PRP vs BMC for Ligament Healing

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I love writing about what I experience on a day-to-day basis. A patient recently wrote to me claiming that a prolotherapy physician had told him that PRP injections were clearly superior to Bone Marrow Concentrate for helping ligaments heal. Hence, I figured it was time for a formal deep dive to help patients understand the differences between these two and the current state of the art of the research. Let’s dig in.

What Is PRP and What Is BMC?

PRP stands for Platelet-Rich Plasma and BMC for Bone Marrow Concentrate. PRP has concentrated platelets in plasma and is believed to work by those platelets releasing growth factors which can help act as espresso shots for the local repair cells. BMC is when the stem cell containing fraction of bone marrow aspirate is concentrated. This is believed to work by mesenchymal stem cells acting as a general contractor for the repair response, also doling out growth factor espresso shots, and then in the end turning into the bricks and mortar needed for the repair job.

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The Research on PRP and Ligament Injuries

The vast majority of clinical research on the use of PRP to treat ligament injury focuses on use in surgical ligament grafts, which is regrettably not at all like injecting PRP into a damaged ligament. However, there are a handful of studies that show that partial Ulnar Collateral Ligament tears of the elbow have been successfully treated with PRP injection. These studies show good return-to-play results but are only case series with no randomized controlled trials in existence at the time of this writing (1-3). There is also one ACL case series (n=38) where low-dose LP- PRP was used to treat partial ACL tears in young patients with good results (7).

There are a few small case reports on the use of PRP injections to treat Medial Collateral Ligament injuries in the knee and Supraspinous Ligament injuries in the lumbar spine, but not enough research to draw conclusions.

The Research on BMC and Ligament Injuries

The clinical research on the use of BMC injection to treat ligament injury has a similar problem to the PRP literature in that it’s mostly been tested when used to enhance ligament reconstruction surgery. Hence, that application has little to do with precise injections into ligaments to help them heal without any surgery. However, almost all of the research on BMC injections that exists to date has been published by our research group and focuses on ACL complete non-retracted tears.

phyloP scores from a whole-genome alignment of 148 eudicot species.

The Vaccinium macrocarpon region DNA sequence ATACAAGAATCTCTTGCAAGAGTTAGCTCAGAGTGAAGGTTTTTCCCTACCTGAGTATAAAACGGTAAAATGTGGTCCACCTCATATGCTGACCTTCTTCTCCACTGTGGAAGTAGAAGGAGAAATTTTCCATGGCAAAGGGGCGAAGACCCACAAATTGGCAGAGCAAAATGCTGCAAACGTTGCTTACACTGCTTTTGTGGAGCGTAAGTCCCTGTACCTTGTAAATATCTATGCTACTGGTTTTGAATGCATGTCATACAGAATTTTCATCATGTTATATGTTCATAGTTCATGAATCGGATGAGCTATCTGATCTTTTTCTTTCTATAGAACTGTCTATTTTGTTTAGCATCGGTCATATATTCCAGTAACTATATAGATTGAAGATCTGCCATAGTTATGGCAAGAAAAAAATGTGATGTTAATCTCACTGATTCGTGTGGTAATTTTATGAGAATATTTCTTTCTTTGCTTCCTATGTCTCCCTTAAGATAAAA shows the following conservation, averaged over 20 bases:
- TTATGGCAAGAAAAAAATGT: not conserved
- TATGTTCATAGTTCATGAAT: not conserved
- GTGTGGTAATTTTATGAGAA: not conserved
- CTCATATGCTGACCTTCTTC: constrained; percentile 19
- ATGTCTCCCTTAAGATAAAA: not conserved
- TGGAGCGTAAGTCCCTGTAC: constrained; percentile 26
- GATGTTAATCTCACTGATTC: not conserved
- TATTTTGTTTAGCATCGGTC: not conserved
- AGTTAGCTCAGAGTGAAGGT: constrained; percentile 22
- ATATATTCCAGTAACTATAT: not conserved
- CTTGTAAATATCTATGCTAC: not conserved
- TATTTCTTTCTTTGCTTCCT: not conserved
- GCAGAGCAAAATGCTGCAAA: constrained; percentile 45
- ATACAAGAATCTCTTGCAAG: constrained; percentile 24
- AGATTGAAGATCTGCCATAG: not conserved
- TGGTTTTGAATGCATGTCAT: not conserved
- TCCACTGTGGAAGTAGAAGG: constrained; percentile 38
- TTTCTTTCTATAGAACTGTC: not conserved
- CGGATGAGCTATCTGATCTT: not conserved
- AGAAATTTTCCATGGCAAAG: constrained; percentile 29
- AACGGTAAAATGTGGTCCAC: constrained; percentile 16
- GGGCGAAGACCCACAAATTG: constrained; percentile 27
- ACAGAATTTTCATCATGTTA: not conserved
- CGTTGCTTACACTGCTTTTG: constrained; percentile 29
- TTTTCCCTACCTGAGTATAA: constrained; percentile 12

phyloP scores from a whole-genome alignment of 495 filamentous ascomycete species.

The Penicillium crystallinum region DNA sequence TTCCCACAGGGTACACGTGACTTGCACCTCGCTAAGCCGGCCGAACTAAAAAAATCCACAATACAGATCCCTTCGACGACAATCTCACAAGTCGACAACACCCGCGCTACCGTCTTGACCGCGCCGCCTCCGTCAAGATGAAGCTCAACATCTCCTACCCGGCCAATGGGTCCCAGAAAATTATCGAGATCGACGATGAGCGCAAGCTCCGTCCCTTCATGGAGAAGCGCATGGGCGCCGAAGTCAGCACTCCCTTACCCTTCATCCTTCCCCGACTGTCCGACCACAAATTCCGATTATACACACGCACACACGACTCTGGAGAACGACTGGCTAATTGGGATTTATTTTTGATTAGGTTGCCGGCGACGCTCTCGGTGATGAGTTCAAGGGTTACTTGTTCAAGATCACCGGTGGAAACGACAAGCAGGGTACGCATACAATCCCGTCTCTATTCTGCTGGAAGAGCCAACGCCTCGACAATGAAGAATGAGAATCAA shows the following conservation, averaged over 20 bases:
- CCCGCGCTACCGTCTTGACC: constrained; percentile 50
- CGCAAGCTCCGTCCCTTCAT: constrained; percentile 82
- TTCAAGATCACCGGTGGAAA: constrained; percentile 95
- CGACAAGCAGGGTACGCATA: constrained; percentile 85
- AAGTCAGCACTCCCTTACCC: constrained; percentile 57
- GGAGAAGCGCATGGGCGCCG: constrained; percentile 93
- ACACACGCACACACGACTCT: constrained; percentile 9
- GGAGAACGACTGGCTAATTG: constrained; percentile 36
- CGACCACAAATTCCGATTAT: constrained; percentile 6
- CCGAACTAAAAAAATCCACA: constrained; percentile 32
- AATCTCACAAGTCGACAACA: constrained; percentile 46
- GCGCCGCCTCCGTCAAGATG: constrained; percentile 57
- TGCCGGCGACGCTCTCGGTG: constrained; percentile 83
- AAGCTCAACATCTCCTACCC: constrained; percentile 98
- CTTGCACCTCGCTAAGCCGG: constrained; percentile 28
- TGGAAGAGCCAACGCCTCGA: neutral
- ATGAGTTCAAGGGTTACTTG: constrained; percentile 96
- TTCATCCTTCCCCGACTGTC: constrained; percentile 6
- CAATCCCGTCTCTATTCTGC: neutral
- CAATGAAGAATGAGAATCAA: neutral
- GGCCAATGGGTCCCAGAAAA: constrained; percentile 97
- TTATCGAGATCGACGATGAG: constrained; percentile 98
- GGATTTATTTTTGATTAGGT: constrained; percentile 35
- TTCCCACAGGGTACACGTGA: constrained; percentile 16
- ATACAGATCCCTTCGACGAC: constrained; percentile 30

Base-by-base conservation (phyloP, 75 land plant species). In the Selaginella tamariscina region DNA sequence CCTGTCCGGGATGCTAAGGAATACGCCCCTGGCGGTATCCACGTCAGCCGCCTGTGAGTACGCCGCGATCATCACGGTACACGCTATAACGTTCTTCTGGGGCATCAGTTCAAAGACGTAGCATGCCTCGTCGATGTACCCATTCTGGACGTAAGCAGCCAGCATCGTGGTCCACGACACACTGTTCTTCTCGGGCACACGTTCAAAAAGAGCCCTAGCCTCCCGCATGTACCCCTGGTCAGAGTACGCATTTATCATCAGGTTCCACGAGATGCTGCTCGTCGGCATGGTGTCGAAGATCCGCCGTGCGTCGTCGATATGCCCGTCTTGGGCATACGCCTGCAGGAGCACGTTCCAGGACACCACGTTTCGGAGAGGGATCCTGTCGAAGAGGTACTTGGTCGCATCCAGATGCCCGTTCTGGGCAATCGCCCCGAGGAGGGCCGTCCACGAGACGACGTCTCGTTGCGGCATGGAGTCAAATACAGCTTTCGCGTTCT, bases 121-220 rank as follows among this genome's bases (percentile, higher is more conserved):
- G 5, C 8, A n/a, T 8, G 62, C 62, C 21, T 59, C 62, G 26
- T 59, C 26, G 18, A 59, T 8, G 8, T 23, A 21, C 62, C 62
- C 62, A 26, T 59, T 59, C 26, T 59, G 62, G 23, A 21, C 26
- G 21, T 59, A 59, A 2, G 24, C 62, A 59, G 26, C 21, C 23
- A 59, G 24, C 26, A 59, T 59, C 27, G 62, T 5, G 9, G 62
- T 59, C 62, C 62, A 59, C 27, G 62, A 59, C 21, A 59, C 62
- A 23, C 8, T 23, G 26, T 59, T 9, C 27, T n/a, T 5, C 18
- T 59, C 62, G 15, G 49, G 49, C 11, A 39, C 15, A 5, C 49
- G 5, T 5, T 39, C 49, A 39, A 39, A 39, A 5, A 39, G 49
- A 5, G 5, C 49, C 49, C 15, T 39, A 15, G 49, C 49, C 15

We have published 3 clinical studies on the use of BMC injected into ACL tears with both MRI and clinical follow-up. The first two studies were MRI imaging case series showing good imaging and clinical evidence of ACL healing and functional improvement (4,5). The third study is the mid-term analysis of a randomized controlled trial (RCT) versus exercise therapy which also showed excellent results (6). This RCT is now complete and is being readied for publication, with similar results.

What Can We Conclude from the Research about the Efficacy of PRP vs BMC Injections to Treat Ligament Injury?

Not much. PRP has been used to treat lesser partial ligament injuries in a few case series, but there is no higher level RCT research that conforms these findings. BMC has been used to treat higher-grade complete non-retracted ligament injuries with one higher-level RCT published by our group. However, there is no head-to-head trail for this clinical application in existence.

So was our prolotherapy physician correct? Not based on any existing clinical research.

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Direct Clinical Experience with Both

In order to know how these two treatments compare, you would have needed to treat hundreds of patients with ligament injury with both technologies. I looked up the prolotherapy physician and sure enough, he only uses prolotherapy (injections to cause a brief healing reaction in ligaments) and PRP and doesn’t offer BMC. Hence, comparing these two would be impossible.

However, our clinic performs almost a thousand BMC injections a year and several thousand PRP injections, with a sizable percentage of these being into ligaments that have been damaged. Hence, over almost two decades, we have been able to directly compare the results of each technology in more than a thousand patients with ligament laxity or injury.